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Teaching Tips, Multisensory Learning

Handwriting Matters!

You’ve heard that handwriting is an important skill for children to be taught. But why? What are the benefits of taking time out of an already-busy schedule for handwriting instruction? When it comes to handwriting, the benefits of implementing regular practice in your classroom are far-reaching and evident in the successful outcomes of your students. We’ve come up with a list of four ways that teaching handwriting can set your children up for success:

 

1) When students write something down, they process the information more efficiently.

 

In a study published in Psychological Science, research found “Longhand notetakers engage in more cognitive processing than laptop notetakers, thus selecting more important information to include in their notes, which enables them to study this content more efficiently.”

 

When children take notes via handwriting, they are able to extract the most poignant information being given, which helps them retain material.

 

Our student workbooks position children for successful note-taking through fun, developmentally appropriate letter writing activities that promote the fine motor skills needed to become successful at handwriting.  

 

2) When children can think and write at the same time, without worrying about the mechanics of writing, they also learn to express themselves.

 

Children are more fluent communicators when they have the foundational handwriting skills they need to express themselves without getting stuck on mechanics.

 

The right teaching tools make teaching the mechanics a breeze. In a recent survey conducted by Learning Without Tears, many teachers and OTs agreed that our new interactive teaching tool, HITT (The Handwriting Interactive Teaching Tool™) is:

 

  • Practical and easy to use
  • A great tool to complement our handwriting curriculum
  • Very engaging for students
  • Perfect to teach students and establish great habits from the start
  • Very informative and comprehensive

 

3) Handwriting helps children focus.

 

As cited in a 2012 study in the journal Child Development, “Handwriting supports executive function by engaging a child’s attention and developing their ability to focus.”

Manipulatives can also capture a child’s attention and help build vital fine motor skills in preparation for handwriting practice. Hands-on tools add a tactile and kinesthetic component to letter formation. Try our Wood Pieces Set for Capital Letters to focus your child on multisensory letter learning activities. Children build their way to letter literacy as they imitate the teacher with lines and curves.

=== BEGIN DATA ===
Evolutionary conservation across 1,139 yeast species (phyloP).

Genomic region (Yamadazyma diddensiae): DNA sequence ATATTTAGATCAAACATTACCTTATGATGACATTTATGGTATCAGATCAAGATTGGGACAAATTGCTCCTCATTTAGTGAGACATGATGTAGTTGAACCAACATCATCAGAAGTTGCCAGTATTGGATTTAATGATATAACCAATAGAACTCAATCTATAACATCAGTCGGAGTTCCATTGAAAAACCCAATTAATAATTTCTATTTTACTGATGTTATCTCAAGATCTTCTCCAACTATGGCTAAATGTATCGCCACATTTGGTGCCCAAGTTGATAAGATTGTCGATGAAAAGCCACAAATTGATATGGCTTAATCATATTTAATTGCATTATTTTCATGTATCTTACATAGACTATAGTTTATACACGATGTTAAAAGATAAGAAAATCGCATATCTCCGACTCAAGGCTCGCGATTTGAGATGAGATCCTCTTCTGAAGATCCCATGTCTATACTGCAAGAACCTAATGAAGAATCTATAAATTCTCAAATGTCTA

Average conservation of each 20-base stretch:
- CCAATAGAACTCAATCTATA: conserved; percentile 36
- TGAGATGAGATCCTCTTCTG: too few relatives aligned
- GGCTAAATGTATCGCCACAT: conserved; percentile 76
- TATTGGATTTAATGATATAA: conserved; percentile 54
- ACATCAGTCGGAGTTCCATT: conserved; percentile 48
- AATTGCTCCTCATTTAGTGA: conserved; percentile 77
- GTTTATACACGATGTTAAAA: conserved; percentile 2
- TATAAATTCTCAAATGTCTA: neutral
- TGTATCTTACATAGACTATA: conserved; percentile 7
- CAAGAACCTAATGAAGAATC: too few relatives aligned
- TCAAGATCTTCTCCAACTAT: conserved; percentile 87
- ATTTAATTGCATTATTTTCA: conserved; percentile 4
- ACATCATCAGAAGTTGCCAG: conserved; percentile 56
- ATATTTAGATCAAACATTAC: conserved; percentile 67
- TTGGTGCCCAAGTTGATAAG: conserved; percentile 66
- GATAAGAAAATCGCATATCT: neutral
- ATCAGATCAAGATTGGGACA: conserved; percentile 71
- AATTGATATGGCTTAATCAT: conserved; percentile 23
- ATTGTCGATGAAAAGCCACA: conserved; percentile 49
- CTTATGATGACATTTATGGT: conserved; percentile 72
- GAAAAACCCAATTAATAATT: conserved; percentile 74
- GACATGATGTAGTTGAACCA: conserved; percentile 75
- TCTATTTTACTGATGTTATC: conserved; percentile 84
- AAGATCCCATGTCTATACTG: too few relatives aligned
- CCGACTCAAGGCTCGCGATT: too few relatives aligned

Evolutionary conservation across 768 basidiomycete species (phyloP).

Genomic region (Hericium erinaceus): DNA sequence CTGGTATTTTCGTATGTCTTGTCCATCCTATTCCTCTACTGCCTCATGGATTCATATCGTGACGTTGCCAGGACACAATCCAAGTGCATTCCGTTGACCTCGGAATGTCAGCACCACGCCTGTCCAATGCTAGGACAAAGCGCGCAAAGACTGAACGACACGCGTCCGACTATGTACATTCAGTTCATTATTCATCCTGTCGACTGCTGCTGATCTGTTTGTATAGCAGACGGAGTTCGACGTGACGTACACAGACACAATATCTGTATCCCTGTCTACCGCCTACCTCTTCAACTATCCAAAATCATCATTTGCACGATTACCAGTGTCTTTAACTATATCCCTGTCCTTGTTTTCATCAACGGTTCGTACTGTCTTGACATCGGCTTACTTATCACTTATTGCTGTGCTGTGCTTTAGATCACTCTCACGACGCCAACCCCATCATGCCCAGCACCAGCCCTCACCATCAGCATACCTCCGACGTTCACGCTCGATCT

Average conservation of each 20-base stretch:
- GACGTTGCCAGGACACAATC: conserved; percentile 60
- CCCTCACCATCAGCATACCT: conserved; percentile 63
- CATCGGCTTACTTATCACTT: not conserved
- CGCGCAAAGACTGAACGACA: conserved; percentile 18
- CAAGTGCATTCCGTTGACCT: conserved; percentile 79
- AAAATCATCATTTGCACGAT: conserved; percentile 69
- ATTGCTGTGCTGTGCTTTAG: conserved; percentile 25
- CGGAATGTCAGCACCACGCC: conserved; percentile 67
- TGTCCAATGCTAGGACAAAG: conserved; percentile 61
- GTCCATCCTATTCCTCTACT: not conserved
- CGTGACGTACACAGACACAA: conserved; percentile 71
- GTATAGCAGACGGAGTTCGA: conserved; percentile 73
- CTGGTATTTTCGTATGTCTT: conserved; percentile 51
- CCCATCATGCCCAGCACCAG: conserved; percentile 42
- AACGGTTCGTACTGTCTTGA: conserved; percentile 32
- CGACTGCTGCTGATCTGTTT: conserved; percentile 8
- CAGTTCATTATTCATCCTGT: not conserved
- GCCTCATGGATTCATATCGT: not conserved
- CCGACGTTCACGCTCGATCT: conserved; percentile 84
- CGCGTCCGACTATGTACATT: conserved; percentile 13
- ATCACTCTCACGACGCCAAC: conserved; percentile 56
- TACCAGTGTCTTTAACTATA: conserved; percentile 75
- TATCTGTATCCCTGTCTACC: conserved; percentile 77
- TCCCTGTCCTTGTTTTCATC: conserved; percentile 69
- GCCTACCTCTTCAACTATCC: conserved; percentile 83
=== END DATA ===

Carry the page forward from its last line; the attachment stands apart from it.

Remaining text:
4) There is a positive correlation between better handwriting skills and increased academic performance in reading and writing.

 

A study published in the Journal of Early Childhood Education and Development looked at 1,000 students when they were in Pre-K and then again in second grade. They found that Pre-K students with good fine motor skills—from handwriting instruction and practice—outperform their peers in both reading and math by second grade.

Children need ample opportunities in the classroom to practice handwriting. For additional handwriting practice, our Building Writers student workbooks offer structured practice to build core writing skills with narrative, information, and opinion writing activities. Building Writers student workbooks allow children to practice both the handwriting and writing skills they need to succeed academically.

 

Ready to learn more about teaching handwriting?

 

Are your students struggling with reversing their letters and numbers? Help them turn their reversals around—line by line, curve by curve! Whether you’re new to Get Set for School® and Handwriting Without Tears® or you’d like a refresher, our upcoming webinar, Moving Forward Not Backwards with Reversals, will give you fun and effective strategies for your handwriting instruction.

By Megan ParkerMegan Parker received her Bachelor of Science degree in English from Towson University. She has a background in writing for children that includes working in the editorial department at Girls’ Life magazine, where she wrote for the print magazine and website. She has versatile experience as a writer, editor, and copywriter, and her writing has been published in magazines and newspapers. When she’s not having fun creating imaginative content at Learning Without Tears, she loves to travel the world.

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